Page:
The standard power plant for the 2012 Chevrolet Silverado 2500HD is a 6.0-liter gasoline V8 backed by a six-speed automatic. This engine is rated at 360 horsepower and 380 pound-feet of torque. An optional 6.6-liter turbodiesel V8 is the favored engine choice for those who plan on towing or hauling on a regular basis. It produces 397 hp and 765 lb-ft of torque and is mated to a beefier six-speed Allison automatic transmission with manual shift control. In Edmunds performance testing of a mechanically identical GMC Sierra 2500HD with this engine, we recorded a 0-60 time of just 7 seconds, which is 2 seconds quicker than a Ram 2500.
Emissions are cleaner than the previous-generation diesel engine, thanks in part to a urea-injection system. If the diesel exhaust fluid (DEF) runs low, however, top speed will be limited to 55 mph. If the DEF reservoir is empty, that speed is further lowered to 40 mph. The DEF is usually replenished about the same time as a scheduled oil change.
Rear-wheel drive is standard for all models, with four-wheel drive optional. The Work Truck 4WD receives a traditional floor-mounted transfer case, while the two other trim levels get Autotrac, a knob-controlled electric transfer case that features an automatic setting that engages 4WD when wheel slippage is detected.
Properly equipped, a 2012 Chevrolet Silverado 2500HD can haul up to 3,704 pounds of payload (4,192 pounds when equipped with a special High Payload package). It can tow up to 13,000 pounds with its standard ball hitch and 17,800 pounds with a fifth-wheel connection. Aiding towing on downhill grades, the diesel engine also features a big-rig-inspired exhaust braking system to increase control and reduce brake wear.
Standard safety features on the 2012 Chevrolet Silverado 2500HD include antilock disc brakes, electronic stability control, traction control, trailer sway control and hill-start control. Driver and front passenger airbags are standard, with front seat side airbags and side curtain airbags optional in all models, as are rear parking sensors and a rearview camera. OnStar subscriptions include automatic crash response and turn-by-turn navigation.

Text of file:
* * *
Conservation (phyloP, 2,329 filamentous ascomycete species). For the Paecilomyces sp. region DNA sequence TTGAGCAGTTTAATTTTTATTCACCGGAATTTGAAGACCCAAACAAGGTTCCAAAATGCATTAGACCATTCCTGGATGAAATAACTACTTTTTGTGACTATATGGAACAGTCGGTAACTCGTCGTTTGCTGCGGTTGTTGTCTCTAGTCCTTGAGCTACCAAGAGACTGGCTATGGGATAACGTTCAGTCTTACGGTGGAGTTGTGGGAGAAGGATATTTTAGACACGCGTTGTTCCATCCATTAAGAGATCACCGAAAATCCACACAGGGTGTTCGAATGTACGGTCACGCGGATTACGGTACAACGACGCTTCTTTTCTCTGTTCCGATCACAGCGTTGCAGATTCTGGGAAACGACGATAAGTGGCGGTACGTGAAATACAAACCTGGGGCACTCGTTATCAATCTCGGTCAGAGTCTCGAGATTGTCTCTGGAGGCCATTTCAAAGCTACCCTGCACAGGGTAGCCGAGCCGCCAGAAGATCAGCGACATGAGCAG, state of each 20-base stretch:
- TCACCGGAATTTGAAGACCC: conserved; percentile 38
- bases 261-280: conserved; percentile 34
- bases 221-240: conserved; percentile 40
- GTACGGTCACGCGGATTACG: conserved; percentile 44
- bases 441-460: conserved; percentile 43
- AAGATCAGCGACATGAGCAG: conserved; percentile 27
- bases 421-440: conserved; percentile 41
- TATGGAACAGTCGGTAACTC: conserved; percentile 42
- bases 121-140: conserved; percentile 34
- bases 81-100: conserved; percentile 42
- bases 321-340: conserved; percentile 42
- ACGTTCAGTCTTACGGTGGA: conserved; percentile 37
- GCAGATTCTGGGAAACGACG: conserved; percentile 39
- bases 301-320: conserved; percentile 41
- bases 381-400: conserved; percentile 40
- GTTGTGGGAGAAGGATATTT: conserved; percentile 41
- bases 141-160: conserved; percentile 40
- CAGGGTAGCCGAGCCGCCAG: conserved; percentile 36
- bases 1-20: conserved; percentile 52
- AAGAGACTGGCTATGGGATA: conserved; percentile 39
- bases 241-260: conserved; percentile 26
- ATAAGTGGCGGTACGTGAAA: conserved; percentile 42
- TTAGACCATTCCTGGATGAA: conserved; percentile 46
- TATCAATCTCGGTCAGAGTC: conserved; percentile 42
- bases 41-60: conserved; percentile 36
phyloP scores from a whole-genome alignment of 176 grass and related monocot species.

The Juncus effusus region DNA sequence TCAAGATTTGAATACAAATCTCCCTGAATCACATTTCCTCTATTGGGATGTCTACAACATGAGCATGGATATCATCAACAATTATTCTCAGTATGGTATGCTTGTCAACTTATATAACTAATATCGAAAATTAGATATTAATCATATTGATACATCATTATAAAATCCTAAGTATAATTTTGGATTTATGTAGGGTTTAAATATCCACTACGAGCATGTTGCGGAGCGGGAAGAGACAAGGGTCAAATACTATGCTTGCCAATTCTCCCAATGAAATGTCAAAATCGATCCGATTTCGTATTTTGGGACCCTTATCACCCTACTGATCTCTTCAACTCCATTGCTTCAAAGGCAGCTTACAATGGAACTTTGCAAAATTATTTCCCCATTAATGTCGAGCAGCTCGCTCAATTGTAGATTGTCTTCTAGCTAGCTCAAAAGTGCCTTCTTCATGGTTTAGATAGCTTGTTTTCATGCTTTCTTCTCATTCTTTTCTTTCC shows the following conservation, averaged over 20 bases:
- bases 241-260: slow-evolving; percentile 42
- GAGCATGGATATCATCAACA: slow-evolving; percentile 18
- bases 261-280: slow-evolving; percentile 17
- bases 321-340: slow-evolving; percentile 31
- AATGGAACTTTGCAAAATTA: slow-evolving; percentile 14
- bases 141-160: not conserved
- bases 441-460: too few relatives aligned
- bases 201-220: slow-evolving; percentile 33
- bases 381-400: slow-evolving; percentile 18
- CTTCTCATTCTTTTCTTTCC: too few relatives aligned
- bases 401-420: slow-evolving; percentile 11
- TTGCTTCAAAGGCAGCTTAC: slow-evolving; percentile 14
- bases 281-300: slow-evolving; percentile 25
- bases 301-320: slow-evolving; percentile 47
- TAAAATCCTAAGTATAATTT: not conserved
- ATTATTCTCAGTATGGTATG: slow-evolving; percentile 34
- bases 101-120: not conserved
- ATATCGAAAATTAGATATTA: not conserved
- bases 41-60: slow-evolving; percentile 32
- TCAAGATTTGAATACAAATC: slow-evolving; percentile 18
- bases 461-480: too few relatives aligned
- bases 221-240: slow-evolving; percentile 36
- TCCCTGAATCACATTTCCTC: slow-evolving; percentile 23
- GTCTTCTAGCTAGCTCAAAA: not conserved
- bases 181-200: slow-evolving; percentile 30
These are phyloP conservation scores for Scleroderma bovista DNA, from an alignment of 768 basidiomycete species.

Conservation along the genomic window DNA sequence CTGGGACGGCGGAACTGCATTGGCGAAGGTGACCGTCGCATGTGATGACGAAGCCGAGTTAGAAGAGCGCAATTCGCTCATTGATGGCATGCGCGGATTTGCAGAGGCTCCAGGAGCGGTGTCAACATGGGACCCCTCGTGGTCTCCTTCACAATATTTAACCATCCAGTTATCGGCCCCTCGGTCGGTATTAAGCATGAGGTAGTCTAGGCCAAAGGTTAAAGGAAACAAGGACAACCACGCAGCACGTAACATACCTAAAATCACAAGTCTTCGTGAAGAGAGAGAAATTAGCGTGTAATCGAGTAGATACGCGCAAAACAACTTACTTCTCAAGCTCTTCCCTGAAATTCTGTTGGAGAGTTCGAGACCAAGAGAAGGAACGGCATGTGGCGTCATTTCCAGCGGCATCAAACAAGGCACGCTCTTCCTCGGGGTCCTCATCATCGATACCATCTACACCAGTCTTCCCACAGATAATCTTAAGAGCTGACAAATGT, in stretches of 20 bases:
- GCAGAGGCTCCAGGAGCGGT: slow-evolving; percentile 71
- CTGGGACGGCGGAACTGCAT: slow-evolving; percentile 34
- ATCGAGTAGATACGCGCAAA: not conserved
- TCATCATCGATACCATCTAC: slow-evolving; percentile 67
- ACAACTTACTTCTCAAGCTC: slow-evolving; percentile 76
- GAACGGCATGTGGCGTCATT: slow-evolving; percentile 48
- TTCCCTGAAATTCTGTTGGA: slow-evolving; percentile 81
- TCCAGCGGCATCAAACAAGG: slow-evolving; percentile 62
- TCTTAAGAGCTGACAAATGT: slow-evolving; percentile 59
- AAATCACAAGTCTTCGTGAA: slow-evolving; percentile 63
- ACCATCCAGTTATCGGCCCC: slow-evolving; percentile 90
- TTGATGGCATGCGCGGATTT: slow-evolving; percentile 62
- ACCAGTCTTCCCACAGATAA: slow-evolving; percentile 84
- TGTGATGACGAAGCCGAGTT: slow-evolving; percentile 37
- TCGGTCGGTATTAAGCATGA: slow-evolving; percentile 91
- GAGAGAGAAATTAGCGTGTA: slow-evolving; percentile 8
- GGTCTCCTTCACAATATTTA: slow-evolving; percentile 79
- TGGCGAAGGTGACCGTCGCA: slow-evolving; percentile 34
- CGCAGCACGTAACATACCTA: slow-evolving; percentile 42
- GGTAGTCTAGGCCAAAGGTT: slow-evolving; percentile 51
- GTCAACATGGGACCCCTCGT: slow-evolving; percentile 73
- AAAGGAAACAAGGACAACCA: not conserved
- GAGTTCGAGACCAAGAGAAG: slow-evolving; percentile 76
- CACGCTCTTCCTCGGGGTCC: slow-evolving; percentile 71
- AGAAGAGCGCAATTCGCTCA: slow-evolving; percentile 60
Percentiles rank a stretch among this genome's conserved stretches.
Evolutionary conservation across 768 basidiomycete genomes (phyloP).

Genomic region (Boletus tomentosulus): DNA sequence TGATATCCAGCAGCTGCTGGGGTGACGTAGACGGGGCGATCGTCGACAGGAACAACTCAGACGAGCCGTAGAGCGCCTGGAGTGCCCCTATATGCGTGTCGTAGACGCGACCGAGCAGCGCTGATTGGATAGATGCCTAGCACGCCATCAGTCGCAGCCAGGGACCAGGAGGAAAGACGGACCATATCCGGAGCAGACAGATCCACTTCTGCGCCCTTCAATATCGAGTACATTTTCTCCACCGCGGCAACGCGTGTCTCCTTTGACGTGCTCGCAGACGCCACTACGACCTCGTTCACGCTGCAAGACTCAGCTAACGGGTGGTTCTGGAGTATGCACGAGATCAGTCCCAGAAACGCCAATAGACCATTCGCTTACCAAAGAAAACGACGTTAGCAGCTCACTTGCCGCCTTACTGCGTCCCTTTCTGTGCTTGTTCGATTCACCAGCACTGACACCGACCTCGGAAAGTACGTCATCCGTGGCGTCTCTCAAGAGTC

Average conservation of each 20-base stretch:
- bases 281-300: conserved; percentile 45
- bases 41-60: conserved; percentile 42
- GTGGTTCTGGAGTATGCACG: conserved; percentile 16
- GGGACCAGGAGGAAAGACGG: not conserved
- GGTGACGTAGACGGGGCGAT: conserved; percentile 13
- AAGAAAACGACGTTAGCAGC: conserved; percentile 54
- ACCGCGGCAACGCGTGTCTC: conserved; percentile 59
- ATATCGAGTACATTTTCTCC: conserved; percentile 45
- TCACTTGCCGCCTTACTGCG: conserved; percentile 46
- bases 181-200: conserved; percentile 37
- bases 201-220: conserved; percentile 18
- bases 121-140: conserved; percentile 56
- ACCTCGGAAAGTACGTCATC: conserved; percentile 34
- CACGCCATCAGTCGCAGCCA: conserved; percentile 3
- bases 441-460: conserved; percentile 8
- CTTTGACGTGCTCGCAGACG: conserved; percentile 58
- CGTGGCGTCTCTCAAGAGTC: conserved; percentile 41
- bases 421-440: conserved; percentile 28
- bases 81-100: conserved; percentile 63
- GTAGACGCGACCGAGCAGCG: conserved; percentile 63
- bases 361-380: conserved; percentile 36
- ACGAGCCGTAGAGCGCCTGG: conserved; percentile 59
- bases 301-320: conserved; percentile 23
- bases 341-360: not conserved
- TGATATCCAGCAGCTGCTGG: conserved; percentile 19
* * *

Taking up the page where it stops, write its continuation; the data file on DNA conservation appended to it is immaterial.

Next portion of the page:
In Edmunds brake testing, the mechanically identical GMC Sierra 2500HD came to a stop from 60 mph in 144 feet, which is a long distance, but typical for a heavy-duty truck.
Interior Design and Special Features
Chevy offers two different dash configurations on the 2012 Silverado 2500. The WT and LT design is simpler and includes dual gloveboxes, while the LTZ offers more of a luxury SUV feel that flows down to a center console and features wood-grain trim. It's also sleeker on the passenger side, with a single glovebox.
The WT remains very utilitarian, with easy-to-clean rubber flooring and vinyl coverings. The LT offers a more inviting cabin with cloth and carpeting, but both models come standard with a three-person front bench seat -- hence the more trucklike dash. The LTZ features leather-stitched bucket seats as standard.
The front seats are supportive and comfortable, though some drivers might find the driving position a bit awkward because of the tilt-only steering wheel (it's too close to the dash) and gas and brake pedals that are far apart in order to accommodate work boots. We're also not particularly fond of the small and fiddly buttons on the higher trim's center stack.
The extended cab's rear fold-up seats are acceptable in terms of comfort but more suited for children. On the plus side, the extended cab's rear doors swing out 170 degrees to aid with loading the backseat area in tight spaces. The crew cab also features a fold-up rear seat and is much roomier, but falls short on most dimensions when compared with the competition.
When stacked up against competitive models from Ford and Ram, the 2012 Chevrolet Silverado 2500HD has a few clear advantages, especially the four-wheel-drive model. All Chevy heavy-duty 4WD pickups have an independent front suspension, while Ford and Ram go with solid front axles. The Chevy setup not only smoothes out rough roads and terrain a little better, but provides a confident steering response and a tighter turning circle.
We also like the excellent fuel economy and authoritative acceleration provided by the Duramax while keeping a tight lid on the diesel chatter. Performance on mountain roads is quite punctual, as the Allison tow/haul mode keeps the transmission in the right gear with well-timed shifts, and the diesel exhaust brake helps maintain a steady ride down steep grades. The Silverado helps take the worry out of towing with such features as an integrated trailer brake and trailer sway control built into the stability control system.
While lighter, less powerful 1500 pickups can offer customers a rewarding personal-truck experience and even a sporty attitude, the 2500 and 3500 models are designed for work and utility -- especially over long hauls. Due to their size and burly character, they're not practical for urban commutes. However, that doesn't preclude some owners from using the Chevy Silverado 2500 as their primary vehicle, thanks to a suspension that is somewhat forgiving for its strength and a host of available creature comforts.